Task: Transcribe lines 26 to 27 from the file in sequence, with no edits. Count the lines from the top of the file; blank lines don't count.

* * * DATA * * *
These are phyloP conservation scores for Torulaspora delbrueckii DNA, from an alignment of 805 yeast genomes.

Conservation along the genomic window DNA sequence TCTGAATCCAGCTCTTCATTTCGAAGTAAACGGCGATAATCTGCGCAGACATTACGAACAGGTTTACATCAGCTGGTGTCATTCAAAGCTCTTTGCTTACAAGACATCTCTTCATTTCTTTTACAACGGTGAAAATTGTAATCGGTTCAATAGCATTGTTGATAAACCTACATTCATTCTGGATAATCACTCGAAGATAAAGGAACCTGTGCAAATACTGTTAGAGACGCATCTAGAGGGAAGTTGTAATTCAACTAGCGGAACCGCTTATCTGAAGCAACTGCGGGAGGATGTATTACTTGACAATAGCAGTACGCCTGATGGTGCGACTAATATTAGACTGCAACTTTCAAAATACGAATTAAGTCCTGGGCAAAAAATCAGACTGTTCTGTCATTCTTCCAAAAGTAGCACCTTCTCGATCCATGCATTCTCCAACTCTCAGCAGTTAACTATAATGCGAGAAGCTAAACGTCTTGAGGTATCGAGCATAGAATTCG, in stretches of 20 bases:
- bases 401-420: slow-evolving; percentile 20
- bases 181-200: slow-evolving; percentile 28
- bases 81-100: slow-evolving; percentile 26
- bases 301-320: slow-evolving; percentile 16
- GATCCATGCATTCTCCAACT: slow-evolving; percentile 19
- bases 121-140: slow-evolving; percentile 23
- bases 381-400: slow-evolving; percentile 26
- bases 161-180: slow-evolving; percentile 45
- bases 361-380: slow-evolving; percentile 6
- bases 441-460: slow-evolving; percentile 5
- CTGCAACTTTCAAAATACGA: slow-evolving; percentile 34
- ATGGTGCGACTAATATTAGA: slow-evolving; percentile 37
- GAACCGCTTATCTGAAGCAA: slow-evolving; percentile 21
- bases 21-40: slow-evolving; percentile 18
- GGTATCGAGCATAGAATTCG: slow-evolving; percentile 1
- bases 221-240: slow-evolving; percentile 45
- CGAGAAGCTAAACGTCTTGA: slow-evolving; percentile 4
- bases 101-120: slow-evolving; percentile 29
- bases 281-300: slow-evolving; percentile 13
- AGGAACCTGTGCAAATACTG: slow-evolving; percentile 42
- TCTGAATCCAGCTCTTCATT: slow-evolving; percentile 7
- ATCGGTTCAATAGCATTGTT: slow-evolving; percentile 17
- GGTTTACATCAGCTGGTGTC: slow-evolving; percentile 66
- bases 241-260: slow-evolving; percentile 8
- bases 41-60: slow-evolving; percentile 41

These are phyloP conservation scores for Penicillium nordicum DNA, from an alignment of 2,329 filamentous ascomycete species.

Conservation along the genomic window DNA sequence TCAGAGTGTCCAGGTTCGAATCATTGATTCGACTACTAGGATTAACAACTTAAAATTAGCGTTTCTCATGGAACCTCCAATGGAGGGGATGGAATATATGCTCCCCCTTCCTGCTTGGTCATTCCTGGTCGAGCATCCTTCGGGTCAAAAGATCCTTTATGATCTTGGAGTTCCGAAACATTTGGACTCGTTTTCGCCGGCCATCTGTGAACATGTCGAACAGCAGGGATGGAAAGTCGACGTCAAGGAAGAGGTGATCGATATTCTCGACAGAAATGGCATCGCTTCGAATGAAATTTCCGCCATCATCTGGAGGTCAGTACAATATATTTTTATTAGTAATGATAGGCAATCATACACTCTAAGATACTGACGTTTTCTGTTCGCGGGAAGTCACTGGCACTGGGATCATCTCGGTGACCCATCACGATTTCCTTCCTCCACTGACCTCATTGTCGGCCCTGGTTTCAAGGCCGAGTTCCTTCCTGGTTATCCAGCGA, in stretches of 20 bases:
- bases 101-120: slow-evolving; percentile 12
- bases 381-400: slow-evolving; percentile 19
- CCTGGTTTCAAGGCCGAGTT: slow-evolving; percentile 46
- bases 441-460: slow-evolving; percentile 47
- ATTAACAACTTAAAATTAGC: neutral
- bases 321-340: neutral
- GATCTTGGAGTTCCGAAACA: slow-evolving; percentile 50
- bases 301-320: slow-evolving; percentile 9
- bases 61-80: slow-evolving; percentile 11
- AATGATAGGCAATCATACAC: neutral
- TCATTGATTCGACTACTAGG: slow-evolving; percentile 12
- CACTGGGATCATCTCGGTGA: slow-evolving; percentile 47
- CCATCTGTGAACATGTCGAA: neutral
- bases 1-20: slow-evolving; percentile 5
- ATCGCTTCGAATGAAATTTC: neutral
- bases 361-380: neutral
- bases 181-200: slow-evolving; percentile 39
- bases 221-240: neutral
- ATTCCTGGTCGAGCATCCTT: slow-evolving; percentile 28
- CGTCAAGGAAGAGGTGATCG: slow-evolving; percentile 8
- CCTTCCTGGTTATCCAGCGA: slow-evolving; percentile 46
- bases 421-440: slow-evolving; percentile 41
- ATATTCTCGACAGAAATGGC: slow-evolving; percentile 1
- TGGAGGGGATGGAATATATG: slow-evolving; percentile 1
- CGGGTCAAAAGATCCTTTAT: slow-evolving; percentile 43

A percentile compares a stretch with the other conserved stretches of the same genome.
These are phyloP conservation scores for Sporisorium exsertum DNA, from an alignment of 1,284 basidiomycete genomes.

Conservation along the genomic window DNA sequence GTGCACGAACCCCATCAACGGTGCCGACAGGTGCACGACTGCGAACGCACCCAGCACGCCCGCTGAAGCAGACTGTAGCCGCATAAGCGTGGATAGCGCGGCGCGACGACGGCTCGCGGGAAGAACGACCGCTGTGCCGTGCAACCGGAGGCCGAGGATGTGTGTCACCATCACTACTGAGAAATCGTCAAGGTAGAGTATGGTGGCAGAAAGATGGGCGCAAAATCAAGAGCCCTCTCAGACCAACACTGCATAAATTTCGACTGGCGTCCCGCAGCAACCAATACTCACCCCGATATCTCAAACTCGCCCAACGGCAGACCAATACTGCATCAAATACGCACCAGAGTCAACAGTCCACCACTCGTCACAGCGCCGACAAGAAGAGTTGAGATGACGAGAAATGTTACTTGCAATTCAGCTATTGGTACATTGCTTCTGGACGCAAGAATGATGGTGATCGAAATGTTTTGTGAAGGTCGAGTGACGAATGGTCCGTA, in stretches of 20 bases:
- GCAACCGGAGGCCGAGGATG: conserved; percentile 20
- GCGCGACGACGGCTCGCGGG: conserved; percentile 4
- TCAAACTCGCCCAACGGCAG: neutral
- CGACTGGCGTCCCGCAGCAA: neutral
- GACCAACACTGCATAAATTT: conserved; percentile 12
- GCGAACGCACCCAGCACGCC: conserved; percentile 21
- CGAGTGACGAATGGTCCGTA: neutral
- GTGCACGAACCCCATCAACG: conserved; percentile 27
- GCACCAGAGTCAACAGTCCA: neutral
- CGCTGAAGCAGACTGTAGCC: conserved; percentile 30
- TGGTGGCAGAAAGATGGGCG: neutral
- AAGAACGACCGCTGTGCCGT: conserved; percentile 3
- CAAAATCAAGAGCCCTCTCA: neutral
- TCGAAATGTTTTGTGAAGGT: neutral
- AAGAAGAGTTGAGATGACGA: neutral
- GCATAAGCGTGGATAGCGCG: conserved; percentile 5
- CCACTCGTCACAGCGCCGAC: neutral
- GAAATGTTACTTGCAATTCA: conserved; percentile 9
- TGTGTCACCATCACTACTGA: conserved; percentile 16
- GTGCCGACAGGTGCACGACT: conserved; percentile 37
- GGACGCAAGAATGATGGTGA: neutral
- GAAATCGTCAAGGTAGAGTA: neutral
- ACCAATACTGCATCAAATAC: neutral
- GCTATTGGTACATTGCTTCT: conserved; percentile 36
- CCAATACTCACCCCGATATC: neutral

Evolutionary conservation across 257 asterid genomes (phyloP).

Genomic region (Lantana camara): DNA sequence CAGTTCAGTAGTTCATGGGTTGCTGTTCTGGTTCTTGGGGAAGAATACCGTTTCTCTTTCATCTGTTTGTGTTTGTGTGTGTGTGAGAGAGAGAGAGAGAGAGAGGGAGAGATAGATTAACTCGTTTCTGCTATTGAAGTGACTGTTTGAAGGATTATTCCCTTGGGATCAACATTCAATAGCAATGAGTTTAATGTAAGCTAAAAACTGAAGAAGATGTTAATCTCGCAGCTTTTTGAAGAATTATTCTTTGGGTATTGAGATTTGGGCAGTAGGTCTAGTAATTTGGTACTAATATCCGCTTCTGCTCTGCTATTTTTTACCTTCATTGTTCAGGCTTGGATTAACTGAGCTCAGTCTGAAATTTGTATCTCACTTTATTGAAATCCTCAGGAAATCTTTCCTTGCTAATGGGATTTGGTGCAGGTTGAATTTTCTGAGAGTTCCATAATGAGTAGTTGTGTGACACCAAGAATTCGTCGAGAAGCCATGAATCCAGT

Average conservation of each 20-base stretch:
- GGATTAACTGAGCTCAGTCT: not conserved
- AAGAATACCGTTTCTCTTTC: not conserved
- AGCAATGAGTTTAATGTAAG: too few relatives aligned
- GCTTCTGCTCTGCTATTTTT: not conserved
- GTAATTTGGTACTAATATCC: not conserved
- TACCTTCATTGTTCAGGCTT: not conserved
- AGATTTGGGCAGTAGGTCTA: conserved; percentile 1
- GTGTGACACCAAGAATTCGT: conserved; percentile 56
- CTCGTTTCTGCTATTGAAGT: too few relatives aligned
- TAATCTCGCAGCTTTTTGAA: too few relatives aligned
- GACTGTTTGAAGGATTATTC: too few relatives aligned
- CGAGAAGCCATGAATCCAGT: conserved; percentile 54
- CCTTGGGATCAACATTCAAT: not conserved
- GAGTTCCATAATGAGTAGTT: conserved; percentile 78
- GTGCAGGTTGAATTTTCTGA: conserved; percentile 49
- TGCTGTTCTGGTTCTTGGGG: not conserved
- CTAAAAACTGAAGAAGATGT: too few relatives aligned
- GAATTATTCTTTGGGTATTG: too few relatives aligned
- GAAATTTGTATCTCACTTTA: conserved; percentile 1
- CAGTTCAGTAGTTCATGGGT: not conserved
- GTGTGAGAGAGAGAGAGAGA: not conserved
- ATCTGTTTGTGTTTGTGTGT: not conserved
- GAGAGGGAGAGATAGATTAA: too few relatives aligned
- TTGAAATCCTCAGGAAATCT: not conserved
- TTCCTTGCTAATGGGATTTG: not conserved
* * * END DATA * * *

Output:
- bases 241-260: slow-evolving; percentile 8
- bases 41-60: slow-evolving; percentile 41